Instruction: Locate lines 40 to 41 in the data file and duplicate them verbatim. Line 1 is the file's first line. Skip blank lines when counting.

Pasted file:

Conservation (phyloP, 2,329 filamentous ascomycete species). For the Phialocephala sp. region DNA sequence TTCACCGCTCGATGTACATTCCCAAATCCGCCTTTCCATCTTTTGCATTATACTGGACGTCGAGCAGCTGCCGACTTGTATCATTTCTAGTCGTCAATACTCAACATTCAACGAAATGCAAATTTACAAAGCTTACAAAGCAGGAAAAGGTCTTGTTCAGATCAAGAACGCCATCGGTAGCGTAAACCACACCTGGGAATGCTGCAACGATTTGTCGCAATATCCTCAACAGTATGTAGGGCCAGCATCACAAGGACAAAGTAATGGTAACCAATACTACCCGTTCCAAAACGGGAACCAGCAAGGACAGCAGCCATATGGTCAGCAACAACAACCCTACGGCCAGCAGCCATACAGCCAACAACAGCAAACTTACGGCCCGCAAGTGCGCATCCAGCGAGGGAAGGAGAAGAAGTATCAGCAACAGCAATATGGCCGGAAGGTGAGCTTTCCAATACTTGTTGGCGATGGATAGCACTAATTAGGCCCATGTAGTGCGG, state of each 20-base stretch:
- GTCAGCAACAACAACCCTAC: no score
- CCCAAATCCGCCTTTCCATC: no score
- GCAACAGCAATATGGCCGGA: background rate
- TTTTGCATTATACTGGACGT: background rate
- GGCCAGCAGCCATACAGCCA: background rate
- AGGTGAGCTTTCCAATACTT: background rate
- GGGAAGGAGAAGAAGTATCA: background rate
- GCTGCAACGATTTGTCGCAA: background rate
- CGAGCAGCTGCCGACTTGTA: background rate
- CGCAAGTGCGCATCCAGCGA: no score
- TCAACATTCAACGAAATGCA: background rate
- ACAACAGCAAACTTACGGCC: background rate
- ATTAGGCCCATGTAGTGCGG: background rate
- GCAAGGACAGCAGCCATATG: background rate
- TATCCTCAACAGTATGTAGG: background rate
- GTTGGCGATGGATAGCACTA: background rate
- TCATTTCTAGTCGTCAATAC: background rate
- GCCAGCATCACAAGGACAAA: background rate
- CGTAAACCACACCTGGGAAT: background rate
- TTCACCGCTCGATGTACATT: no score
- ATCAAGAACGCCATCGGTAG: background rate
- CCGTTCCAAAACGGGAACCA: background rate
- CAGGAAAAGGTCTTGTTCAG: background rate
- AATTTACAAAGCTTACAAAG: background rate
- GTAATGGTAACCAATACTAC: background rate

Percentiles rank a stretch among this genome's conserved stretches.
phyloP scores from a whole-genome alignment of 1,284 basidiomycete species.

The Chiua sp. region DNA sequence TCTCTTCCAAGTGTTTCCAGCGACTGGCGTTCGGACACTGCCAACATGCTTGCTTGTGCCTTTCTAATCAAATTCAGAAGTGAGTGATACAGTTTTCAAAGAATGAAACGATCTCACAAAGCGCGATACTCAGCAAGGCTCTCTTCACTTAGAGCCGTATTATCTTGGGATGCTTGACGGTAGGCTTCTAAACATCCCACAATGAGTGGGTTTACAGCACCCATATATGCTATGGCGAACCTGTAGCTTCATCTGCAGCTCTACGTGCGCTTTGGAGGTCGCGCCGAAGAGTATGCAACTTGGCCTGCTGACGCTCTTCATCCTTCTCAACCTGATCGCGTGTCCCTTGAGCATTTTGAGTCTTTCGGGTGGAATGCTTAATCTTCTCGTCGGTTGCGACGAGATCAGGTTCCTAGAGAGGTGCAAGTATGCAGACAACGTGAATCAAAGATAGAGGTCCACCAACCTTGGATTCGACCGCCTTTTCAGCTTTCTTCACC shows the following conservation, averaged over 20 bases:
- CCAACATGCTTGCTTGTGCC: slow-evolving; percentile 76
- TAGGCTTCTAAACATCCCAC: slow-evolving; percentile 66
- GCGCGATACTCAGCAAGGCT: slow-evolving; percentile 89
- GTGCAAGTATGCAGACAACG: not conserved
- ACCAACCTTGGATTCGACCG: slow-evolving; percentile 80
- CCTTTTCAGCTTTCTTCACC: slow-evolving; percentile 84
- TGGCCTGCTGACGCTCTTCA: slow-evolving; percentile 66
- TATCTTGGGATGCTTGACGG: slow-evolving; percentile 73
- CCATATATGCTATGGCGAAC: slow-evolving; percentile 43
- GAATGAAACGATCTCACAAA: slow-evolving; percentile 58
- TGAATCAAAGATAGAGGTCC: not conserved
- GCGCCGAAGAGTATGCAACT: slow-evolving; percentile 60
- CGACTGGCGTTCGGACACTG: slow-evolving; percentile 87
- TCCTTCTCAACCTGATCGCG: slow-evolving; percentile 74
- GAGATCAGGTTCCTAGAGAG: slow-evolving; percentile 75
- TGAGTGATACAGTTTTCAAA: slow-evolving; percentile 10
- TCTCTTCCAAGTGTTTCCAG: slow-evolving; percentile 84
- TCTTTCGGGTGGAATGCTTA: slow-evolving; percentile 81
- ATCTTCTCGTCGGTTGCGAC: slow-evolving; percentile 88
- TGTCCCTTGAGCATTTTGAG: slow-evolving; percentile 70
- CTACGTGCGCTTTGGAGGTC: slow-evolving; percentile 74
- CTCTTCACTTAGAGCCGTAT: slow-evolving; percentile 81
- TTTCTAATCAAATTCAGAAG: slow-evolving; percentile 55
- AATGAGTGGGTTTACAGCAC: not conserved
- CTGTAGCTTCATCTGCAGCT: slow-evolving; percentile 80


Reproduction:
- TGAATCAAAGATAGAGGTCC: not conserved
- GCGCCGAAGAGTATGCAACT: slow-evolving; percentile 60